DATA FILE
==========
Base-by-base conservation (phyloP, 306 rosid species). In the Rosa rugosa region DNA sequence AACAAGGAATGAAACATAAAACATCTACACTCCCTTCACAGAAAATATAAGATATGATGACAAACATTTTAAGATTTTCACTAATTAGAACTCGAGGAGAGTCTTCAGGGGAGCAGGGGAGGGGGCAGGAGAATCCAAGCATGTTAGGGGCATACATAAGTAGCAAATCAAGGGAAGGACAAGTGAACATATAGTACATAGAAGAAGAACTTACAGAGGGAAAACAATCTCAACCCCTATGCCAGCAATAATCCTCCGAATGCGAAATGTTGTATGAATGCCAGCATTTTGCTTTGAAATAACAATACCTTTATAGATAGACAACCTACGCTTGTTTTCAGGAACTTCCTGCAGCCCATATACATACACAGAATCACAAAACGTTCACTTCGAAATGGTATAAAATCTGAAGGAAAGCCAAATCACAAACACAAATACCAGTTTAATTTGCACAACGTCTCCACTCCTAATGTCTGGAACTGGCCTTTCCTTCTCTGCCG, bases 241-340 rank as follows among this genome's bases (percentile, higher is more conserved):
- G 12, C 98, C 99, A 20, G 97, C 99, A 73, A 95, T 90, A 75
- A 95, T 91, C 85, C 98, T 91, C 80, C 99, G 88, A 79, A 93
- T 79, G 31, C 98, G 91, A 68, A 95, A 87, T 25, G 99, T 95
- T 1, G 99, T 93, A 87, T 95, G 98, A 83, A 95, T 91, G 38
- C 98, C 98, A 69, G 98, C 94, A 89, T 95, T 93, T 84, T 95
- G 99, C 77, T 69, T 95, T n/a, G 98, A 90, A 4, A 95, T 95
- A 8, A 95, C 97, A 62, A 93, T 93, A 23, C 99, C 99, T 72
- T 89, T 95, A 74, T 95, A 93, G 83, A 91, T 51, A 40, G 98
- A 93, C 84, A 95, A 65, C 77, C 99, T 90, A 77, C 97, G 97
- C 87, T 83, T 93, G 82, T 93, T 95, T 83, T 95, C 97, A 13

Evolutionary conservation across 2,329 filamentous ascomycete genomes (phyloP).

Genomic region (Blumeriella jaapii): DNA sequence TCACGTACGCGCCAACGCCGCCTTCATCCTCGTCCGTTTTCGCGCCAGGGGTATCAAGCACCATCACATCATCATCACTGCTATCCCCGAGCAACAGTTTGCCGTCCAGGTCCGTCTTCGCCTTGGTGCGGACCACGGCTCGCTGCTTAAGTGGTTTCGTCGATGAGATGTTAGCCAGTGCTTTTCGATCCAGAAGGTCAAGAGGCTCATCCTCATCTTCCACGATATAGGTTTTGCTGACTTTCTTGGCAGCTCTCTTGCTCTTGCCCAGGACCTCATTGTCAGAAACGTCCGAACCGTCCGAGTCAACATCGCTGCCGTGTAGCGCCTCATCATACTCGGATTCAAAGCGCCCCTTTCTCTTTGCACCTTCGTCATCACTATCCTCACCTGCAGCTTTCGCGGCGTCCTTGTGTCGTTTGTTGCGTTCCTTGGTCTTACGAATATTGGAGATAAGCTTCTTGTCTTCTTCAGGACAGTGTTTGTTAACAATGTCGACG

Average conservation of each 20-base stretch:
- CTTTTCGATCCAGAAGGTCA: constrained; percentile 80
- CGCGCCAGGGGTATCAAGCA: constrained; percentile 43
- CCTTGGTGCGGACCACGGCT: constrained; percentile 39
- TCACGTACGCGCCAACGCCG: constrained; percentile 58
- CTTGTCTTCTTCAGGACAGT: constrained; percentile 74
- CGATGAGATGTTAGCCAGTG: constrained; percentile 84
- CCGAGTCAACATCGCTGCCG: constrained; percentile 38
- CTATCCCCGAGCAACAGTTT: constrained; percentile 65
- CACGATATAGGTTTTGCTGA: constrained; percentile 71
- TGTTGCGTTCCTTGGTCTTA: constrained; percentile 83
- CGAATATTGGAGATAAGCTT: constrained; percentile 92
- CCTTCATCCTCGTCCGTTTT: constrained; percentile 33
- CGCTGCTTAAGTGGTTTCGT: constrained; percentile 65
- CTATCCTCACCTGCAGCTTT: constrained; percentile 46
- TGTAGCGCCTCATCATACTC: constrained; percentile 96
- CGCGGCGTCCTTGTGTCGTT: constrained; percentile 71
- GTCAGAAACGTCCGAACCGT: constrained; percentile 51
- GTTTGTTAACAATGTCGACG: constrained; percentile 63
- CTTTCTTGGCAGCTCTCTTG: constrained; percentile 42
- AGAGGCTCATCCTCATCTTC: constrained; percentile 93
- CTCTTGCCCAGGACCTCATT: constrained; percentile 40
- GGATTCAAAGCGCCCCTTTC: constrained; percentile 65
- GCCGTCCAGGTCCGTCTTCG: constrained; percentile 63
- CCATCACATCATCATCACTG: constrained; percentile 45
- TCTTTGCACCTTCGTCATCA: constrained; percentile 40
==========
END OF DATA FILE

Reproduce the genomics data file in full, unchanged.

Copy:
Base-by-base conservation (phyloP, 306 rosid species). In the Rosa rugosa region DNA sequence AACAAGGAATGAAACATAAAACATCTACACTCCCTTCACAGAAAATATAAGATATGATGACAAACATTTTAAGATTTTCACTAATTAGAACTCGAGGAGAGTCTTCAGGGGAGCAGGGGAGGGGGCAGGAGAATCCAAGCATGTTAGGGGCATACATAAGTAGCAAATCAAGGGAAGGACAAGTGAACATATAGTACATAGAAGAAGAACTTACAGAGGGAAAACAATCTCAACCCCTATGCCAGCAATAATCCTCCGAATGCGAAATGTTGTATGAATGCCAGCATTTTGCTTTGAAATAACAATACCTTTATAGATAGACAACCTACGCTTGTTTTCAGGAACTTCCTGCAGCCCATATACATACACAGAATCACAAAACGTTCACTTCGAAATGGTATAAAATCTGAAGGAAAGCCAAATCACAAACACAAATACCAGTTTAATTTGCACAACGTCTCCACTCCTAATGTCTGGAACTGGCCTTTCCTTCTCTGCCG, bases 241-340 rank as follows among this genome's bases (percentile, higher is more conserved):
- G 12, C 98, C 99, A 20, G 97, C 99, A 73, A 95, T 90, A 75
- A 95, T 91, C 85, C 98, T 91, C 80, C 99, G 88, A 79, A 93
- T 79, G 31, C 98, G 91, A 68, A 95, A 87, T 25, G 99, T 95
- T 1, G 99, T 93, A 87, T 95, G 98, A 83, A 95, T 91, G 38
- C 98, C 98, A 69, G 98, C 94, A 89, T 95, T 93, T 84, T 95
- G 99, C 77, T 69, T 95, T n/a, G 98, A 90, A 4, A 95, T 95
- A 8, A 95, C 97, A 62, A 93, T 93, A 23, C 99, C 99, T 72
- T 89, T 95, A 74, T 95, A 93, G 83, A 91, T 51, A 40, G 98
- A 93, C 84, A 95, A 65, C 77, C 99, T 90, A 77, C 97, G 97
- C 87, T 83, T 93, G 82, T 93, T 95, T 83, T 95, C 97, A 13

Evolutionary conservation across 2,329 filamentous ascomycete genomes (phyloP).

Genomic region (Blumeriella jaapii): DNA sequence TCACGTACGCGCCAACGCCGCCTTCATCCTCGTCCGTTTTCGCGCCAGGGGTATCAAGCACCATCACATCATCATCACTGCTATCCCCGAGCAACAGTTTGCCGTCCAGGTCCGTCTTCGCCTTGGTGCGGACCACGGCTCGCTGCTTAAGTGGTTTCGTCGATGAGATGTTAGCCAGTGCTTTTCGATCCAGAAGGTCAAGAGGCTCATCCTCATCTTCCACGATATAGGTTTTGCTGACTTTCTTGGCAGCTCTCTTGCTCTTGCCCAGGACCTCATTGTCAGAAACGTCCGAACCGTCCGAGTCAACATCGCTGCCGTGTAGCGCCTCATCATACTCGGATTCAAAGCGCCCCTTTCTCTTTGCACCTTCGTCATCACTATCCTCACCTGCAGCTTTCGCGGCGTCCTTGTGTCGTTTGTTGCGTTCCTTGGTCTTACGAATATTGGAGATAAGCTTCTTGTCTTCTTCAGGACAGTGTTTGTTAACAATGTCGACG

Average conservation of each 20-base stretch:
- CTTTTCGATCCAGAAGGTCA: constrained; percentile 80
- CGCGCCAGGGGTATCAAGCA: constrained; percentile 43
- CCTTGGTGCGGACCACGGCT: constrained; percentile 39
- TCACGTACGCGCCAACGCCG: constrained; percentile 58
- CTTGTCTTCTTCAGGACAGT: constrained; percentile 74
- CGATGAGATGTTAGCCAGTG: constrained; percentile 84
- CCGAGTCAACATCGCTGCCG: constrained; percentile 38
- CTATCCCCGAGCAACAGTTT: constrained; percentile 65
- CACGATATAGGTTTTGCTGA: constrained; percentile 71
- TGTTGCGTTCCTTGGTCTTA: constrained; percentile 83
- CGAATATTGGAGATAAGCTT: constrained; percentile 92
- CCTTCATCCTCGTCCGTTTT: constrained; percentile 33
- CGCTGCTTAAGTGGTTTCGT: constrained; percentile 65
- CTATCCTCACCTGCAGCTTT: constrained; percentile 46
- TGTAGCGCCTCATCATACTC: constrained; percentile 96
- CGCGGCGTCCTTGTGTCGTT: constrained; percentile 71
- GTCAGAAACGTCCGAACCGT: constrained; percentile 51
- GTTTGTTAACAATGTCGACG: constrained; percentile 63
- CTTTCTTGGCAGCTCTCTTG: constrained; percentile 42
- AGAGGCTCATCCTCATCTTC: constrained; percentile 93
- CTCTTGCCCAGGACCTCATT: constrained; percentile 40
- GGATTCAAAGCGCCCCTTTC: constrained; percentile 65
- GCCGTCCAGGTCCGTCTTCG: constrained; percentile 63
- CCATCACATCATCATCACTG: constrained; percentile 45
- TCTTTGCACCTTCGTCATCA: constrained; percentile 40